A Southwestern U.S. ore containing 0.867% copper and 7.0% pyrite head assay was used in these examples. The principal copper mineral was chalcopyrite although the ore also contained some chalcocite, covellite and bornite.
510 grams of ore were ground for 8.5 minutes at 65% solids in a steel ball mill to obtained a pulp with the size distribution of 5.8% +65 mesh, 19% +100 mesh and 53.3% of -200 mesh. Lime was used to adjust the pH of the pulp to the slightly alkaline values shown. The frothing agent employed was a 70/30 mixture of polypropylene glycol/polypropylene glycol monomethyl ether added at 91 g/T. To make the comparison more meaningful, collector dosage on an equimolar basis was used and reported as moles per metric ton. The standard collector for this ore is a sodium amyl xanthate which is known to give optimum performance at a pH of 11.5. The collectors were tested at various dosage and pH and the results are set forth in Table 2 as follows:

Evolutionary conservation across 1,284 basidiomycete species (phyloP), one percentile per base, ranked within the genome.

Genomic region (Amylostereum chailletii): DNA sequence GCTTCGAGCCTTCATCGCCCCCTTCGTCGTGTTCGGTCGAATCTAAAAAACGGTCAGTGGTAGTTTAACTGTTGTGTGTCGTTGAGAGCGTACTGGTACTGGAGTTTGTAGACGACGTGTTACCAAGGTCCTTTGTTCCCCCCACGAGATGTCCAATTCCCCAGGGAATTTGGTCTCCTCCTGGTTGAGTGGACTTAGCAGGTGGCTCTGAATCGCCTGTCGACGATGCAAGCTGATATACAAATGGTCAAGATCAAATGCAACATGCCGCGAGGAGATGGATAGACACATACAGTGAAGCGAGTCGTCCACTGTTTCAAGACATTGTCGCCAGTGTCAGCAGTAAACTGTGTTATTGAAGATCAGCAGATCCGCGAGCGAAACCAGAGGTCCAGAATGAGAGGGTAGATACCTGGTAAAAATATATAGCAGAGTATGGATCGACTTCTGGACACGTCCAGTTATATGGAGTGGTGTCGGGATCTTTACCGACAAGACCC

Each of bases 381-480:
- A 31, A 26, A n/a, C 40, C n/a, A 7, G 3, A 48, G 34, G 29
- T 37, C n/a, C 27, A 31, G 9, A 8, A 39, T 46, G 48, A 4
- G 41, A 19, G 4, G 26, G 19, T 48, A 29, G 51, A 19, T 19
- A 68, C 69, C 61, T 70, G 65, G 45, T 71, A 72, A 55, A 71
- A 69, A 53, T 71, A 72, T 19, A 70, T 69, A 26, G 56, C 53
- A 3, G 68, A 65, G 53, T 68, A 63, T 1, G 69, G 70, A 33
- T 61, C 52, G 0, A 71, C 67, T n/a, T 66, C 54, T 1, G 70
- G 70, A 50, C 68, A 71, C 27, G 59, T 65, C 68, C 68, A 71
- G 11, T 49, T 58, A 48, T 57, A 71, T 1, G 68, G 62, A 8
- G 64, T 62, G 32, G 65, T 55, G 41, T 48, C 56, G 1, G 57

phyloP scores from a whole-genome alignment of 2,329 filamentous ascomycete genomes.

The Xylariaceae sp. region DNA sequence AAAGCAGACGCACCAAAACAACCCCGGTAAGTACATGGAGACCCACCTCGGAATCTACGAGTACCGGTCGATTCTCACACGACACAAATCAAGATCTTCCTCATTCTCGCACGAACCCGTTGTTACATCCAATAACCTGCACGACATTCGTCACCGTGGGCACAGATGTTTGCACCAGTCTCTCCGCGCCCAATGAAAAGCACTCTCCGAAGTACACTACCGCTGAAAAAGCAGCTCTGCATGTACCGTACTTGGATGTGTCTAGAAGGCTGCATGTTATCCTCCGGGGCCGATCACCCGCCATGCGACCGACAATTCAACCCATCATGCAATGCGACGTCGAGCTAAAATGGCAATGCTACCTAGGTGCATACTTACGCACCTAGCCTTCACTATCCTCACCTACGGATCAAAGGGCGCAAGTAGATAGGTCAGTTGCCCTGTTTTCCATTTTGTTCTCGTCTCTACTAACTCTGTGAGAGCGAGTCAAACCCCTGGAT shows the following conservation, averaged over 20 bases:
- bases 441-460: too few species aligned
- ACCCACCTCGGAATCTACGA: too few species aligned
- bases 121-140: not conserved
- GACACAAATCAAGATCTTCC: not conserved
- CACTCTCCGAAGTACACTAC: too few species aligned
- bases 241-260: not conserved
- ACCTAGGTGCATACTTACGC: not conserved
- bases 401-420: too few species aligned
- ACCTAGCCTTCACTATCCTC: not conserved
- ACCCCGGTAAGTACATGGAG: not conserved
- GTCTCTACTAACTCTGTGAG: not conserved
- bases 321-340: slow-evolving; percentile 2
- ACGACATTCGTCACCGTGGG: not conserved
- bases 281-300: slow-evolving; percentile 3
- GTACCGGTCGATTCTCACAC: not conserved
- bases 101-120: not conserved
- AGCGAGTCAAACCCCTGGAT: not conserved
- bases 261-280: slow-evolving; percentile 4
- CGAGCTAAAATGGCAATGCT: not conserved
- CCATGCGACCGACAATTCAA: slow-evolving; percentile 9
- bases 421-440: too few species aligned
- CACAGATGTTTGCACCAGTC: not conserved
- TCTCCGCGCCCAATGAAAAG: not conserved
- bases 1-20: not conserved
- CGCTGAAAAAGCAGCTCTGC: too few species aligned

TABLE 2__________________________________________________________________________MILDLY ALKALINE CIRCUIT FLOTATIONHead Cu = 0.867%. FeS2 = 7.0%. Frother 91 g/T.Collector dosages and pH given below Lime Dosage % Cu % Cu FeS2ExampleCollector kg/T M/T pH Rec. Grade Rec. Icu__________________________________________________________________________I. Sodium amyl xanthate 0.35 0.124 9.0 78.9 16.5 23.2 0.172J. " 1.27 0.124 10.0 83.0 -- 26.0 0.256K. " 3.92 0.124 11.50 88.6 8.5 33.9 0.506L. " 0.062 10.0 80.5 -- 22.0 0.205M. " 0.062 11.50 89.4 9.3 29.0 0.6383. N--Ethoxycarbonyl N'--isopropyl thiourea 0.35 0.124 9.0 89.1 8.4 46.1 0.4554. N--Ethoxycarbonyl N'--isopropyl thiourea 1.27 0.062 10.0 89.3 10.7 25.3 0.6515. N--Ethoxycarbonyl N'--isobutyl thiourea 0.35 0.124 9.0 89.6 9.6 37.1 0.5846. N--Ethoxycarbonyl N'--isobutyl thiourea 1.27 0.062 10.0 88.1 9.8 21.4 0.553__________________________________________________________________________